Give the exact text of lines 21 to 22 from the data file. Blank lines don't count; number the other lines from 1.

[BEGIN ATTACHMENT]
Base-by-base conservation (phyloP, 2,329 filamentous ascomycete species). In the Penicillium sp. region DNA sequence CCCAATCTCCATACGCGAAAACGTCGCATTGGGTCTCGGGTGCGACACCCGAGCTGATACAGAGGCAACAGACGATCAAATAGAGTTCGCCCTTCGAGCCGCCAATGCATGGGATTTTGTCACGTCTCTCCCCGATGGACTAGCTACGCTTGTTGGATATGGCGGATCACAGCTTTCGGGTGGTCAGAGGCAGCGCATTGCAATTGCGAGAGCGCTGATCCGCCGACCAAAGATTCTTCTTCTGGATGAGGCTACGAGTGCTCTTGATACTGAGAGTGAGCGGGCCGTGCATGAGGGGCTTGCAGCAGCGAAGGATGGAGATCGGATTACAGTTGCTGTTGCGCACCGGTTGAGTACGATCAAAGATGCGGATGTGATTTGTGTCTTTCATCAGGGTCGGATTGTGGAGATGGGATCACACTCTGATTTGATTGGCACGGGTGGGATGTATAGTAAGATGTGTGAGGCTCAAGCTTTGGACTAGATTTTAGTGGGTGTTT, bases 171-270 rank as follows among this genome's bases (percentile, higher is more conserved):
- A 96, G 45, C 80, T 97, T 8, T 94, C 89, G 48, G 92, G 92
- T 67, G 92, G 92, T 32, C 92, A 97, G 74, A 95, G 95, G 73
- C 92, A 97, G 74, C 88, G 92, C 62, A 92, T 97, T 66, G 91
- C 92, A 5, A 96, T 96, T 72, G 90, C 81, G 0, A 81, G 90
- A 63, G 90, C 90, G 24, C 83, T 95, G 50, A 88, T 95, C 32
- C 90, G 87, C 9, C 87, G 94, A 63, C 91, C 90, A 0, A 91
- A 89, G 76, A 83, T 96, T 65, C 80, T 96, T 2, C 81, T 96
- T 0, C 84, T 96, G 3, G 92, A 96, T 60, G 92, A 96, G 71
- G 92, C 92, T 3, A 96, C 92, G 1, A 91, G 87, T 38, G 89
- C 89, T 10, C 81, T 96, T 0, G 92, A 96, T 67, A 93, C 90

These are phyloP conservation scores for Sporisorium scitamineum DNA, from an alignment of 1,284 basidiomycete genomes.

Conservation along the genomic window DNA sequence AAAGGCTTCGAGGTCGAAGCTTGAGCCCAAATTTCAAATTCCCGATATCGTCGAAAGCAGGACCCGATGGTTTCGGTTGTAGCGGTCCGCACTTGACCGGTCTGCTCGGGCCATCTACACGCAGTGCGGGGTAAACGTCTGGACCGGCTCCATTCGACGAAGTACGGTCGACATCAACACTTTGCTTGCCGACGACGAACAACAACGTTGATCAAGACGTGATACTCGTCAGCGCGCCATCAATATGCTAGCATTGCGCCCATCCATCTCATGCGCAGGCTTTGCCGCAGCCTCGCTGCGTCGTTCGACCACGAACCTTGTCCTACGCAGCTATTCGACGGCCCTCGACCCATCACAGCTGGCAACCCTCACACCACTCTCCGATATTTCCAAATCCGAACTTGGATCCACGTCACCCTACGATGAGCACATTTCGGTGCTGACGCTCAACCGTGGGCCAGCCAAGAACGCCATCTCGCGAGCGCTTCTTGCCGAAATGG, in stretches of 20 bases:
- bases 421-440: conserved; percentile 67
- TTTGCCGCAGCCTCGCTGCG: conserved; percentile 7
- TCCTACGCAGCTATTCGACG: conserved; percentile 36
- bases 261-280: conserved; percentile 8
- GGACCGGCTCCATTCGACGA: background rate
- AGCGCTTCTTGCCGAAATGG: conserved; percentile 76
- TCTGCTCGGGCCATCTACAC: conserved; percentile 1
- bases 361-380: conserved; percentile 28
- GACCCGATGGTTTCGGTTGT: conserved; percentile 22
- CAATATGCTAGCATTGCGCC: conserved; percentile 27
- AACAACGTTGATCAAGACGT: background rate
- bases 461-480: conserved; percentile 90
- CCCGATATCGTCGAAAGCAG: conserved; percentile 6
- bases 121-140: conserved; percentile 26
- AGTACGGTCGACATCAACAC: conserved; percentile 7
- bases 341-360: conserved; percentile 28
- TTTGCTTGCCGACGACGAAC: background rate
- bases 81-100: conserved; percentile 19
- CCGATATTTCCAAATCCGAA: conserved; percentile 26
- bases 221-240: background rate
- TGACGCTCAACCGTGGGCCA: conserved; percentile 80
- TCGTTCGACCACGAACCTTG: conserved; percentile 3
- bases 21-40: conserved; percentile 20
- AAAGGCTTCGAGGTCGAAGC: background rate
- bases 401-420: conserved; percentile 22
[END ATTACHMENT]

- bases 361-380: conserved; percentile 28
- GACCCGATGGTTTCGGTTGT: conserved; percentile 22